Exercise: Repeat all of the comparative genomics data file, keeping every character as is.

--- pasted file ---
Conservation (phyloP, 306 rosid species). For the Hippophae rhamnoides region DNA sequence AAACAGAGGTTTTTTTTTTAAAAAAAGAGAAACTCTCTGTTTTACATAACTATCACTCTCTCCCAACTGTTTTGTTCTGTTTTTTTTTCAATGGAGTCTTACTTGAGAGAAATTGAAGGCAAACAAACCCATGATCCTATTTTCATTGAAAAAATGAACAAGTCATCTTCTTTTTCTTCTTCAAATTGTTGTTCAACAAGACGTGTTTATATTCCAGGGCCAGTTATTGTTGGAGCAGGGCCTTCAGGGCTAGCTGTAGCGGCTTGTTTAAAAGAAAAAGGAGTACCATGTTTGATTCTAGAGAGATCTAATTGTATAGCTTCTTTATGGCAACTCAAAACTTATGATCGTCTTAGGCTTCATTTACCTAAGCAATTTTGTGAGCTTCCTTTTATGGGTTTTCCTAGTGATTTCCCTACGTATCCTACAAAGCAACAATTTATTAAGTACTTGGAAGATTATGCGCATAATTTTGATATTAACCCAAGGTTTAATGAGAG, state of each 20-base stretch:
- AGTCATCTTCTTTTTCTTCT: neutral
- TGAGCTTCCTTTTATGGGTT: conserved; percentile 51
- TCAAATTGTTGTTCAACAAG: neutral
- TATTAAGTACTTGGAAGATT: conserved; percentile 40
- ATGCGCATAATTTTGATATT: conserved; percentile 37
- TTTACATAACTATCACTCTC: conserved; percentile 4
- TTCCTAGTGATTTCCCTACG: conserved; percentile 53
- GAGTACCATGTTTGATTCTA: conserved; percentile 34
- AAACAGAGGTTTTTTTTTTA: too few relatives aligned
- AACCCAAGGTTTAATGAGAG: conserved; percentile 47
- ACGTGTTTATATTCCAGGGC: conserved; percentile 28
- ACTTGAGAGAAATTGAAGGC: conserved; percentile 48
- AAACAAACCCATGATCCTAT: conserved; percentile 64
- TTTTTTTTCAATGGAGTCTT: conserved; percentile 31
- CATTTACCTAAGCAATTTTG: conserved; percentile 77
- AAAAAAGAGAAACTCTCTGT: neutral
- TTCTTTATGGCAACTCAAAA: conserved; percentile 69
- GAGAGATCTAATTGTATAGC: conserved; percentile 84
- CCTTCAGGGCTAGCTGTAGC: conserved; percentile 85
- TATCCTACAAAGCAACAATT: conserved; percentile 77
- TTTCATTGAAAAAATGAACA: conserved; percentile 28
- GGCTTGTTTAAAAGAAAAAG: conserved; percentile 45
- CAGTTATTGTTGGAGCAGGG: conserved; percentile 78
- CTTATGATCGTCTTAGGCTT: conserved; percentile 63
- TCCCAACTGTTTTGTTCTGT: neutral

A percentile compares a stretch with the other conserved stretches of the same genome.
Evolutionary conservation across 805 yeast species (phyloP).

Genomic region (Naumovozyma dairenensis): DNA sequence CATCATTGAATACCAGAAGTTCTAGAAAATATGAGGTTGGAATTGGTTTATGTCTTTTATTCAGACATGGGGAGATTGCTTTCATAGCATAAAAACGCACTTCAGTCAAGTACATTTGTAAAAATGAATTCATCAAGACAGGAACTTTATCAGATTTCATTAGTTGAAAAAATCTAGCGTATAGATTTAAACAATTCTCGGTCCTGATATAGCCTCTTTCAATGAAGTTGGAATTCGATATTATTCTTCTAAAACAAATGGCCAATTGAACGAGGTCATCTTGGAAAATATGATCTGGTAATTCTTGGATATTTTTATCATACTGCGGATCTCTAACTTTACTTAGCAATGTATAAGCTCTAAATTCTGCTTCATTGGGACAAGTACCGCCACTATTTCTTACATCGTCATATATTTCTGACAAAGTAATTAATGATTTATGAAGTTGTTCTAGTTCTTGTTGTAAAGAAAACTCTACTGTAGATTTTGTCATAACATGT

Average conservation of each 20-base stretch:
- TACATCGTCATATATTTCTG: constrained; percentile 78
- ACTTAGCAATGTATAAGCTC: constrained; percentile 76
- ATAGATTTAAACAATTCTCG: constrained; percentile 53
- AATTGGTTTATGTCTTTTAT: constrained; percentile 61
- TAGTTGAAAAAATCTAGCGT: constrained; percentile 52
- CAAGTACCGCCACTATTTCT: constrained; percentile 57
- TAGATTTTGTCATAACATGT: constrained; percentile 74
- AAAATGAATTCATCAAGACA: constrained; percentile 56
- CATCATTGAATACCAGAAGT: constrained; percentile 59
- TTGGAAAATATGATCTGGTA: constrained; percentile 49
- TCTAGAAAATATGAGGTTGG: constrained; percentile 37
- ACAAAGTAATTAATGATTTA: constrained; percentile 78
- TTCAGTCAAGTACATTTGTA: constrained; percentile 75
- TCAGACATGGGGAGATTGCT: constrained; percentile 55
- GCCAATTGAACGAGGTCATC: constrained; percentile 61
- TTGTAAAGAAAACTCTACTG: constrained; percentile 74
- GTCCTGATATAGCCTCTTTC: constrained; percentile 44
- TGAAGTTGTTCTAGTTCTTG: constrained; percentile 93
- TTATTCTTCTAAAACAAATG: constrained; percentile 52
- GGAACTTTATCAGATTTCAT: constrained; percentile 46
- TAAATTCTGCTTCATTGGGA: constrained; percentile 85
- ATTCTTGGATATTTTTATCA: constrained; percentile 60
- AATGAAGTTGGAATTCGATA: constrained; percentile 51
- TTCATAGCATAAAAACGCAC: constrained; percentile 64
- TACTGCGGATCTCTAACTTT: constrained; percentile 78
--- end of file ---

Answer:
Conservation (phyloP, 306 rosid species). For the Hippophae rhamnoides region DNA sequence AAACAGAGGTTTTTTTTTTAAAAAAAGAGAAACTCTCTGTTTTACATAACTATCACTCTCTCCCAACTGTTTTGTTCTGTTTTTTTTTCAATGGAGTCTTACTTGAGAGAAATTGAAGGCAAACAAACCCATGATCCTATTTTCATTGAAAAAATGAACAAGTCATCTTCTTTTTCTTCTTCAAATTGTTGTTCAACAAGACGTGTTTATATTCCAGGGCCAGTTATTGTTGGAGCAGGGCCTTCAGGGCTAGCTGTAGCGGCTTGTTTAAAAGAAAAAGGAGTACCATGTTTGATTCTAGAGAGATCTAATTGTATAGCTTCTTTATGGCAACTCAAAACTTATGATCGTCTTAGGCTTCATTTACCTAAGCAATTTTGTGAGCTTCCTTTTATGGGTTTTCCTAGTGATTTCCCTACGTATCCTACAAAGCAACAATTTATTAAGTACTTGGAAGATTATGCGCATAATTTTGATATTAACCCAAGGTTTAATGAGAG, state of each 20-base stretch:
- AGTCATCTTCTTTTTCTTCT: neutral
- TGAGCTTCCTTTTATGGGTT: conserved; percentile 51
- TCAAATTGTTGTTCAACAAG: neutral
- TATTAAGTACTTGGAAGATT: conserved; percentile 40
- ATGCGCATAATTTTGATATT: conserved; percentile 37
- TTTACATAACTATCACTCTC: conserved; percentile 4
- TTCCTAGTGATTTCCCTACG: conserved; percentile 53
- GAGTACCATGTTTGATTCTA: conserved; percentile 34
- AAACAGAGGTTTTTTTTTTA: too few relatives aligned
- AACCCAAGGTTTAATGAGAG: conserved; percentile 47
- ACGTGTTTATATTCCAGGGC: conserved; percentile 28
- ACTTGAGAGAAATTGAAGGC: conserved; percentile 48
- AAACAAACCCATGATCCTAT: conserved; percentile 64
- TTTTTTTTCAATGGAGTCTT: conserved; percentile 31
- CATTTACCTAAGCAATTTTG: conserved; percentile 77
- AAAAAAGAGAAACTCTCTGT: neutral
- TTCTTTATGGCAACTCAAAA: conserved; percentile 69
- GAGAGATCTAATTGTATAGC: conserved; percentile 84
- CCTTCAGGGCTAGCTGTAGC: conserved; percentile 85
- TATCCTACAAAGCAACAATT: conserved; percentile 77
- TTTCATTGAAAAAATGAACA: conserved; percentile 28
- GGCTTGTTTAAAAGAAAAAG: conserved; percentile 45
- CAGTTATTGTTGGAGCAGGG: conserved; percentile 78
- CTTATGATCGTCTTAGGCTT: conserved; percentile 63
- TCCCAACTGTTTTGTTCTGT: neutral

A percentile compares a stretch with the other conserved stretches of the same genome.
Evolutionary conservation across 805 yeast species (phyloP).

Genomic region (Naumovozyma dairenensis): DNA sequence CATCATTGAATACCAGAAGTTCTAGAAAATATGAGGTTGGAATTGGTTTATGTCTTTTATTCAGACATGGGGAGATTGCTTTCATAGCATAAAAACGCACTTCAGTCAAGTACATTTGTAAAAATGAATTCATCAAGACAGGAACTTTATCAGATTTCATTAGTTGAAAAAATCTAGCGTATAGATTTAAACAATTCTCGGTCCTGATATAGCCTCTTTCAATGAAGTTGGAATTCGATATTATTCTTCTAAAACAAATGGCCAATTGAACGAGGTCATCTTGGAAAATATGATCTGGTAATTCTTGGATATTTTTATCATACTGCGGATCTCTAACTTTACTTAGCAATGTATAAGCTCTAAATTCTGCTTCATTGGGACAAGTACCGCCACTATTTCTTACATCGTCATATATTTCTGACAAAGTAATTAATGATTTATGAAGTTGTTCTAGTTCTTGTTGTAAAGAAAACTCTACTGTAGATTTTGTCATAACATGT

Average conservation of each 20-base stretch:
- TACATCGTCATATATTTCTG: constrained; percentile 78
- ACTTAGCAATGTATAAGCTC: constrained; percentile 76
- ATAGATTTAAACAATTCTCG: constrained; percentile 53
- AATTGGTTTATGTCTTTTAT: constrained; percentile 61
- TAGTTGAAAAAATCTAGCGT: constrained; percentile 52
- CAAGTACCGCCACTATTTCT: constrained; percentile 57
- TAGATTTTGTCATAACATGT: constrained; percentile 74
- AAAATGAATTCATCAAGACA: constrained; percentile 56
- CATCATTGAATACCAGAAGT: constrained; percentile 59
- TTGGAAAATATGATCTGGTA: constrained; percentile 49
- TCTAGAAAATATGAGGTTGG: constrained; percentile 37
- ACAAAGTAATTAATGATTTA: constrained; percentile 78
- TTCAGTCAAGTACATTTGTA: constrained; percentile 75
- TCAGACATGGGGAGATTGCT: constrained; percentile 55
- GCCAATTGAACGAGGTCATC: constrained; percentile 61
- TTGTAAAGAAAACTCTACTG: constrained; percentile 74
- GTCCTGATATAGCCTCTTTC: constrained; percentile 44
- TGAAGTTGTTCTAGTTCTTG: constrained; percentile 93
- TTATTCTTCTAAAACAAATG: constrained; percentile 52
- GGAACTTTATCAGATTTCAT: constrained; percentile 46
- TAAATTCTGCTTCATTGGGA: constrained; percentile 85
- ATTCTTGGATATTTTTATCA: constrained; percentile 60
- AATGAAGTTGGAATTCGATA: constrained; percentile 51
- TTCATAGCATAAAAACGCAC: constrained; percentile 64
- TACTGCGGATCTCTAACTTT: constrained; percentile 78